A review of mass media response to the smoking issue over the past 25 years reveals that sustained involvement of the broadcast and print media has served significantly to heighten public awareness and reduce smoking rates in the total U.S. population. Public service advertising has been an integral part of the smoking control movement from its outset, but today's intensely competitive media environment has forced health promoters to look beyond public service announcements in the development of total communication programs. Media advocacy--using the media to sharpen public awareness and mold public policy to serve the public interest, a technique derived from political campaigns--is emerging as a powerful tool in the smoking control movement. Its emphasis is on changing the entire social context of tobacco use in America, rather than the smoking behavior of people. Because media advocates' success pivots on their access to the media, they must be able both to create news and to react quickly to breaking news and unexpected events. The opportunistic, risk-taking nature of media advocacy requires that most efforts be waged at the State and local levels. An increasing number of State health departments and other organizations are using paid advertising to improve the frequency and reach of nonsmoking messages. Research verifies that paid media campaigns increase the target audience's exposure to smoking control messages, but planning and making efficient media purchases require sophistication and, of course, the necessary funds. Irrefutable medical evidence linking smoking to disease and addiction, combined with the powerful social force of the nonsmokers' rights movement, offer hope that a smoke-free society is an achievable goal.(ABSTRACT TRUNCATED AT 250 WORDS)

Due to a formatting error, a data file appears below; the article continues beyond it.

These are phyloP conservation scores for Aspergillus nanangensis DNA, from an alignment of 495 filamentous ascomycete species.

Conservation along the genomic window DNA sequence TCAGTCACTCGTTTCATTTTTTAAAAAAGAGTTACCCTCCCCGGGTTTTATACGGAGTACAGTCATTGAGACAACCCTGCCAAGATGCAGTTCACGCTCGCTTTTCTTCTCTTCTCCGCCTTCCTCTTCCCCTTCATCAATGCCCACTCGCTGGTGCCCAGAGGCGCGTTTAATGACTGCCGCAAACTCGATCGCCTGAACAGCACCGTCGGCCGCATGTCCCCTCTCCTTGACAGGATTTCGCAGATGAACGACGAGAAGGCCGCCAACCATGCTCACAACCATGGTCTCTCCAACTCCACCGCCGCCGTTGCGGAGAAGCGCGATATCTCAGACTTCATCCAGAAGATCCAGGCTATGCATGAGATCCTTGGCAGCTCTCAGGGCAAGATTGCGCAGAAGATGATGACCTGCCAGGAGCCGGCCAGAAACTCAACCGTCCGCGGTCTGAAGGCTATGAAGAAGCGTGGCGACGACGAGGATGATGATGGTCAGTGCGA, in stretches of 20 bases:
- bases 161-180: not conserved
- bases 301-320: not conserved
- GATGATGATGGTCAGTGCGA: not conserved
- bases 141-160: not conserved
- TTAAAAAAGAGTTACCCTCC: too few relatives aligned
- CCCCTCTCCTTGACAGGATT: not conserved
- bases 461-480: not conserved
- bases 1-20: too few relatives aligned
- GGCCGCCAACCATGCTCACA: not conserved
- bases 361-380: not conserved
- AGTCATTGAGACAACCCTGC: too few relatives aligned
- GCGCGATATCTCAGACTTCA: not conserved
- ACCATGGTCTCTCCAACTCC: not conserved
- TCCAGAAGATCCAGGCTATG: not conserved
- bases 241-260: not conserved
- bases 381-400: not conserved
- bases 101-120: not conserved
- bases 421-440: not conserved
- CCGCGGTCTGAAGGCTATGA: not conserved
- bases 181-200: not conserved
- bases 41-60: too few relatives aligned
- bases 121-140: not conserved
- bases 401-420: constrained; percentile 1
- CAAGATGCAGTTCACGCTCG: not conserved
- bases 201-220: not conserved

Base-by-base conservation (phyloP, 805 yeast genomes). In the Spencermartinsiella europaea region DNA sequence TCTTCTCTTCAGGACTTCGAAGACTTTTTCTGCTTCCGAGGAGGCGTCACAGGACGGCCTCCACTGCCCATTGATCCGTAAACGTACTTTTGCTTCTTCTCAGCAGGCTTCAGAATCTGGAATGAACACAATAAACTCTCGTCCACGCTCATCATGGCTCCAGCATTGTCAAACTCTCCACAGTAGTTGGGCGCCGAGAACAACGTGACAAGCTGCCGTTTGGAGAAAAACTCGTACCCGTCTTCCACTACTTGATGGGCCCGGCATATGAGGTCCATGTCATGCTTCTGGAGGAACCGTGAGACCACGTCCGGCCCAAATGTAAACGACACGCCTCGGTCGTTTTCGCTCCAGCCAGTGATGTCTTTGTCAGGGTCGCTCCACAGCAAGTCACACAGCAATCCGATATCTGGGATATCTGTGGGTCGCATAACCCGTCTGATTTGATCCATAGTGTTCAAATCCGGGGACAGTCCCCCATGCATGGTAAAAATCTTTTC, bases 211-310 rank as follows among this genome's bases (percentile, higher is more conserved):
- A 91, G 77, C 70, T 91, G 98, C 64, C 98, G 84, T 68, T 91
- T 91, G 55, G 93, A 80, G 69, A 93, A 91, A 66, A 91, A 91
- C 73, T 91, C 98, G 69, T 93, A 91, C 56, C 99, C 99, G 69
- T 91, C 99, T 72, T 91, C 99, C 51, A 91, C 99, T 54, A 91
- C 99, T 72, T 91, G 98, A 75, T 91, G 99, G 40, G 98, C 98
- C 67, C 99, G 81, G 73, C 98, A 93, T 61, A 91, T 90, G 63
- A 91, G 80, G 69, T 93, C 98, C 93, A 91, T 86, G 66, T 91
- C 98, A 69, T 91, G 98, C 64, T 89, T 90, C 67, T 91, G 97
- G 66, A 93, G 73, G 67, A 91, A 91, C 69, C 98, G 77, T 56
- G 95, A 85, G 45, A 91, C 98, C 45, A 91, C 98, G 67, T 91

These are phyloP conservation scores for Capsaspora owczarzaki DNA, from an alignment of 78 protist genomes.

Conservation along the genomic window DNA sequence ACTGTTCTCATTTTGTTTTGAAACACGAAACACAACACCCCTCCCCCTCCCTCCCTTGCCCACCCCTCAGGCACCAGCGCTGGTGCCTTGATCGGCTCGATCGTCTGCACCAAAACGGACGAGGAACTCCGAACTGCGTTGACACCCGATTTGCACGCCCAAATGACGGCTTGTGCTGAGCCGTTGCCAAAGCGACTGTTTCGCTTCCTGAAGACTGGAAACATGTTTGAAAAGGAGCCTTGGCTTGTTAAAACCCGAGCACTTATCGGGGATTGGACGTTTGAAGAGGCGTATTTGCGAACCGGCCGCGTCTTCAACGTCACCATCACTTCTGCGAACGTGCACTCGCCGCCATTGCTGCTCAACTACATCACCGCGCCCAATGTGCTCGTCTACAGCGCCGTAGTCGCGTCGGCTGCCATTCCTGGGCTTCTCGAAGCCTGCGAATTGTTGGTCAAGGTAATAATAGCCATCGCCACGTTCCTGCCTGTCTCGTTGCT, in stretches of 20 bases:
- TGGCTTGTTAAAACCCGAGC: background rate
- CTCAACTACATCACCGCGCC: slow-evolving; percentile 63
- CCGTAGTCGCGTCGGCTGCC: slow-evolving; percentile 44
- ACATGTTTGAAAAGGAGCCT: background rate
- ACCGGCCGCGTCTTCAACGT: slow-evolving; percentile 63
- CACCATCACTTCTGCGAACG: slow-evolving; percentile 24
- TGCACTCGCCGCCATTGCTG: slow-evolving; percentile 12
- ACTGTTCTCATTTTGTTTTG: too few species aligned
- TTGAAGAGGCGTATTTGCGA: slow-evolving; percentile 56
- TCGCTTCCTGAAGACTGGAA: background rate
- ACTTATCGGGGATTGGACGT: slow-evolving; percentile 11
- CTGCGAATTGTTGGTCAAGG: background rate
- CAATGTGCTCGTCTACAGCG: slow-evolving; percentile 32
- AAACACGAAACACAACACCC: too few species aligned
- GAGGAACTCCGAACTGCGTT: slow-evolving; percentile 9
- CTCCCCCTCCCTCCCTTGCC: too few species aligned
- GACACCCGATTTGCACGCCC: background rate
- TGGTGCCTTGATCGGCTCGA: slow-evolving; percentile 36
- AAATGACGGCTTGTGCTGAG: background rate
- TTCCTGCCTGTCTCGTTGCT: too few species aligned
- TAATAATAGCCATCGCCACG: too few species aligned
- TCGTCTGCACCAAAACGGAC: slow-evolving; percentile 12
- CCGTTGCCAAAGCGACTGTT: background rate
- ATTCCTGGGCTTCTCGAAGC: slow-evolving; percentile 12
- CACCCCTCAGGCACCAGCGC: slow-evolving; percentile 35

Primary health care, as practised in many developing countries, is a set of guidelines for designing health strategies that are both appropriate to the health needs of the population and to cultural and socio-economic contexts. Four aspects of primary health care experience in developing countries may be relevant to Canadian health care: the integration of health and development, participation of the community in problem identification and program planning, the role of the community-based worker, and the use of health information. Canadian physicians may draw on this experience to address present challenges in our health system: providing health services to marginal groups, viewing health in a broader perspective, the escalating costs of health services, and increasing community involvement in planning health services.
community medicine; family medicine; international health; primary health care
In 2004, Mozambique, supported by large increases in international disease-specific funding, initiated a national rapid scale-up of antiretroviral treatment (ART) and HIV care through a vertical "Day Hospital" approach. Though this model showed substantial increases in people receiving treatment, it diverted scarce resources away from the primary health care (PHC) system. In 2005, the Ministry of Health (MOH) began an effort to use HIV/AIDS treatment and care resources as a means to strengthen their PHC system. The MOH worked closely with a number of NGOs to integrate HIV programs more effectively into existing public-sector PHC services.